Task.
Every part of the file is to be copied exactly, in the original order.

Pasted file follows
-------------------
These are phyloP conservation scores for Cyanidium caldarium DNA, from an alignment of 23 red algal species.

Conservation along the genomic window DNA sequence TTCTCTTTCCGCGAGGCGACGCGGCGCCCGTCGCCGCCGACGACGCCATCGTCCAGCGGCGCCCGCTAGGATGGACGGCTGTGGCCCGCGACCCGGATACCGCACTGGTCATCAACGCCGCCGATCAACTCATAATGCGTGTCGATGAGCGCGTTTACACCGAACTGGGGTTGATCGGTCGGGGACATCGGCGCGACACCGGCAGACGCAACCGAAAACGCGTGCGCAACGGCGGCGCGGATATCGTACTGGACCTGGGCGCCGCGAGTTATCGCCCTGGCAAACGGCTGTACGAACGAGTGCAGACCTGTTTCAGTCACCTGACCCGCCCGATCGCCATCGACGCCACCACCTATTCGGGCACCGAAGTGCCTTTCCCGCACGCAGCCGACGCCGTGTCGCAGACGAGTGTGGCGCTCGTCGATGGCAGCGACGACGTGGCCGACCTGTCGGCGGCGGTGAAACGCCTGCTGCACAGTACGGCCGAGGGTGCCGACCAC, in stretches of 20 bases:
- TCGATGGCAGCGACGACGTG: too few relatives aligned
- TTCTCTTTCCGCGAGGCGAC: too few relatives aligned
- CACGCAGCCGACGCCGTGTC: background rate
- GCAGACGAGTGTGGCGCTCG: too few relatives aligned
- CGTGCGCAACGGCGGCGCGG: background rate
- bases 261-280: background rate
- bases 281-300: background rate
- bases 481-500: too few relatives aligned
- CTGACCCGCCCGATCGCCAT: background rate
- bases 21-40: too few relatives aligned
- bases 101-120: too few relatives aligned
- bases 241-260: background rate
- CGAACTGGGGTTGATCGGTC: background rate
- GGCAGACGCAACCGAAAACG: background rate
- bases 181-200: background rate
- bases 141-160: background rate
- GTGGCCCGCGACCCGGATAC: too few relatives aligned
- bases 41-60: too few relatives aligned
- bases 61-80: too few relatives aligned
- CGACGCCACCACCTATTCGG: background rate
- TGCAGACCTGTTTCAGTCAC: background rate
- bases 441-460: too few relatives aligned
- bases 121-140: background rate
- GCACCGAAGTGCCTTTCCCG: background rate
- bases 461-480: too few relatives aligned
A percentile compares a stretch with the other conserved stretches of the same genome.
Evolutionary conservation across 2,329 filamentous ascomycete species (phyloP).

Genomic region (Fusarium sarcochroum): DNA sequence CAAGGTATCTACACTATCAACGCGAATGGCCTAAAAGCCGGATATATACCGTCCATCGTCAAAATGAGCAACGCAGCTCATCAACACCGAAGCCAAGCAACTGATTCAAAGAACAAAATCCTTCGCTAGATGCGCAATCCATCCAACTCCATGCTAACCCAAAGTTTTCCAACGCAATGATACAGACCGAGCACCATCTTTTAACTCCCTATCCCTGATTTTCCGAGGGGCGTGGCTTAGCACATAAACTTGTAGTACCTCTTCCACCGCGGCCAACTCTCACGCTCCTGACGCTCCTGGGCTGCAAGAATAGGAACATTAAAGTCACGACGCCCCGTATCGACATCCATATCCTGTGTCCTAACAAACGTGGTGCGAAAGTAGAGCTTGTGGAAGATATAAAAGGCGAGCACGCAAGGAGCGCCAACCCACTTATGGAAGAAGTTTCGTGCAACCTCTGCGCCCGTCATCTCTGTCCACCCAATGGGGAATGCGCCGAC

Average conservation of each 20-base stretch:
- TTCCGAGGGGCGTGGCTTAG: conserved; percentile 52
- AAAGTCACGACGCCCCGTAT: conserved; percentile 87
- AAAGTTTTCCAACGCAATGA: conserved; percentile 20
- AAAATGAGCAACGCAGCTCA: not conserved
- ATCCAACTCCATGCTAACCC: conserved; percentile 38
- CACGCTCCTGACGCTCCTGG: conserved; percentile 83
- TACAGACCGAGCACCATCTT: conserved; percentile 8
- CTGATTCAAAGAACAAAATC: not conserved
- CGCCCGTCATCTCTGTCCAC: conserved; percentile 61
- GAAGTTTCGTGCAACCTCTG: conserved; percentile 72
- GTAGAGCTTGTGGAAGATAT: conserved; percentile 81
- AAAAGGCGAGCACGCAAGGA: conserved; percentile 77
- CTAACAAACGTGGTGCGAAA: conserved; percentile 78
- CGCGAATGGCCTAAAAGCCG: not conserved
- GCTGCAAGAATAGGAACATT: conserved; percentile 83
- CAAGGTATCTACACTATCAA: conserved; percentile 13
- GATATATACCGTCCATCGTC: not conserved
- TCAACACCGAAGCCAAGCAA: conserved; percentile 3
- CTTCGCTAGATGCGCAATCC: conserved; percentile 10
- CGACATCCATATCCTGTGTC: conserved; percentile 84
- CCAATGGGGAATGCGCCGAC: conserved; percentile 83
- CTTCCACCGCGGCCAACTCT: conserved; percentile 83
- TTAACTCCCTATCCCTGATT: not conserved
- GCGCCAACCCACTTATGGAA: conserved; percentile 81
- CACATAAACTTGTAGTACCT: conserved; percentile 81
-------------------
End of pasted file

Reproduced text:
These are phyloP conservation scores for Cyanidium caldarium DNA, from an alignment of 23 red algal species.

Conservation along the genomic window DNA sequence TTCTCTTTCCGCGAGGCGACGCGGCGCCCGTCGCCGCCGACGACGCCATCGTCCAGCGGCGCCCGCTAGGATGGACGGCTGTGGCCCGCGACCCGGATACCGCACTGGTCATCAACGCCGCCGATCAACTCATAATGCGTGTCGATGAGCGCGTTTACACCGAACTGGGGTTGATCGGTCGGGGACATCGGCGCGACACCGGCAGACGCAACCGAAAACGCGTGCGCAACGGCGGCGCGGATATCGTACTGGACCTGGGCGCCGCGAGTTATCGCCCTGGCAAACGGCTGTACGAACGAGTGCAGACCTGTTTCAGTCACCTGACCCGCCCGATCGCCATCGACGCCACCACCTATTCGGGCACCGAAGTGCCTTTCCCGCACGCAGCCGACGCCGTGTCGCAGACGAGTGTGGCGCTCGTCGATGGCAGCGACGACGTGGCCGACCTGTCGGCGGCGGTGAAACGCCTGCTGCACAGTACGGCCGAGGGTGCCGACCAC, in stretches of 20 bases:
- TCGATGGCAGCGACGACGTG: too few relatives aligned
- TTCTCTTTCCGCGAGGCGAC: too few relatives aligned
- CACGCAGCCGACGCCGTGTC: background rate
- GCAGACGAGTGTGGCGCTCG: too few relatives aligned
- CGTGCGCAACGGCGGCGCGG: background rate
- bases 261-280: background rate
- bases 281-300: background rate
- bases 481-500: too few relatives aligned
- CTGACCCGCCCGATCGCCAT: background rate
- bases 21-40: too few relatives aligned
- bases 101-120: too few relatives aligned
- bases 241-260: background rate
- CGAACTGGGGTTGATCGGTC: background rate
- GGCAGACGCAACCGAAAACG: background rate
- bases 181-200: background rate
- bases 141-160: background rate
- GTGGCCCGCGACCCGGATAC: too few relatives aligned
- bases 41-60: too few relatives aligned
- bases 61-80: too few relatives aligned
- CGACGCCACCACCTATTCGG: background rate
- TGCAGACCTGTTTCAGTCAC: background rate
- bases 441-460: too few relatives aligned
- bases 121-140: background rate
- GCACCGAAGTGCCTTTCCCG: background rate
- bases 461-480: too few relatives aligned
A percentile compares a stretch with the other conserved stretches of the same genome.
Evolutionary conservation across 2,329 filamentous ascomycete species (phyloP).

Genomic region (Fusarium sarcochroum): DNA sequence CAAGGTATCTACACTATCAACGCGAATGGCCTAAAAGCCGGATATATACCGTCCATCGTCAAAATGAGCAACGCAGCTCATCAACACCGAAGCCAAGCAACTGATTCAAAGAACAAAATCCTTCGCTAGATGCGCAATCCATCCAACTCCATGCTAACCCAAAGTTTTCCAACGCAATGATACAGACCGAGCACCATCTTTTAACTCCCTATCCCTGATTTTCCGAGGGGCGTGGCTTAGCACATAAACTTGTAGTACCTCTTCCACCGCGGCCAACTCTCACGCTCCTGACGCTCCTGGGCTGCAAGAATAGGAACATTAAAGTCACGACGCCCCGTATCGACATCCATATCCTGTGTCCTAACAAACGTGGTGCGAAAGTAGAGCTTGTGGAAGATATAAAAGGCGAGCACGCAAGGAGCGCCAACCCACTTATGGAAGAAGTTTCGTGCAACCTCTGCGCCCGTCATCTCTGTCCACCCAATGGGGAATGCGCCGAC

Average conservation of each 20-base stretch:
- TTCCGAGGGGCGTGGCTTAG: conserved; percentile 52
- AAAGTCACGACGCCCCGTAT: conserved; percentile 87
- AAAGTTTTCCAACGCAATGA: conserved; percentile 20
- AAAATGAGCAACGCAGCTCA: not conserved
- ATCCAACTCCATGCTAACCC: conserved; percentile 38
- CACGCTCCTGACGCTCCTGG: conserved; percentile 83
- TACAGACCGAGCACCATCTT: conserved; percentile 8
- CTGATTCAAAGAACAAAATC: not conserved
- CGCCCGTCATCTCTGTCCAC: conserved; percentile 61
- GAAGTTTCGTGCAACCTCTG: conserved; percentile 72
- GTAGAGCTTGTGGAAGATAT: conserved; percentile 81
- AAAAGGCGAGCACGCAAGGA: conserved; percentile 77
- CTAACAAACGTGGTGCGAAA: conserved; percentile 78
- CGCGAATGGCCTAAAAGCCG: not conserved
- GCTGCAAGAATAGGAACATT: conserved; percentile 83
- CAAGGTATCTACACTATCAA: conserved; percentile 13
- GATATATACCGTCCATCGTC: not conserved
- TCAACACCGAAGCCAAGCAA: conserved; percentile 3
- CTTCGCTAGATGCGCAATCC: conserved; percentile 10
- CGACATCCATATCCTGTGTC: conserved; percentile 84
- CCAATGGGGAATGCGCCGAC: conserved; percentile 83
- CTTCCACCGCGGCCAACTCT: conserved; percentile 83
- TTAACTCCCTATCCCTGATT: not conserved
- GCGCCAACCCACTTATGGAA: conserved; percentile 81
- CACATAAACTTGTAGTACCT: conserved; percentile 81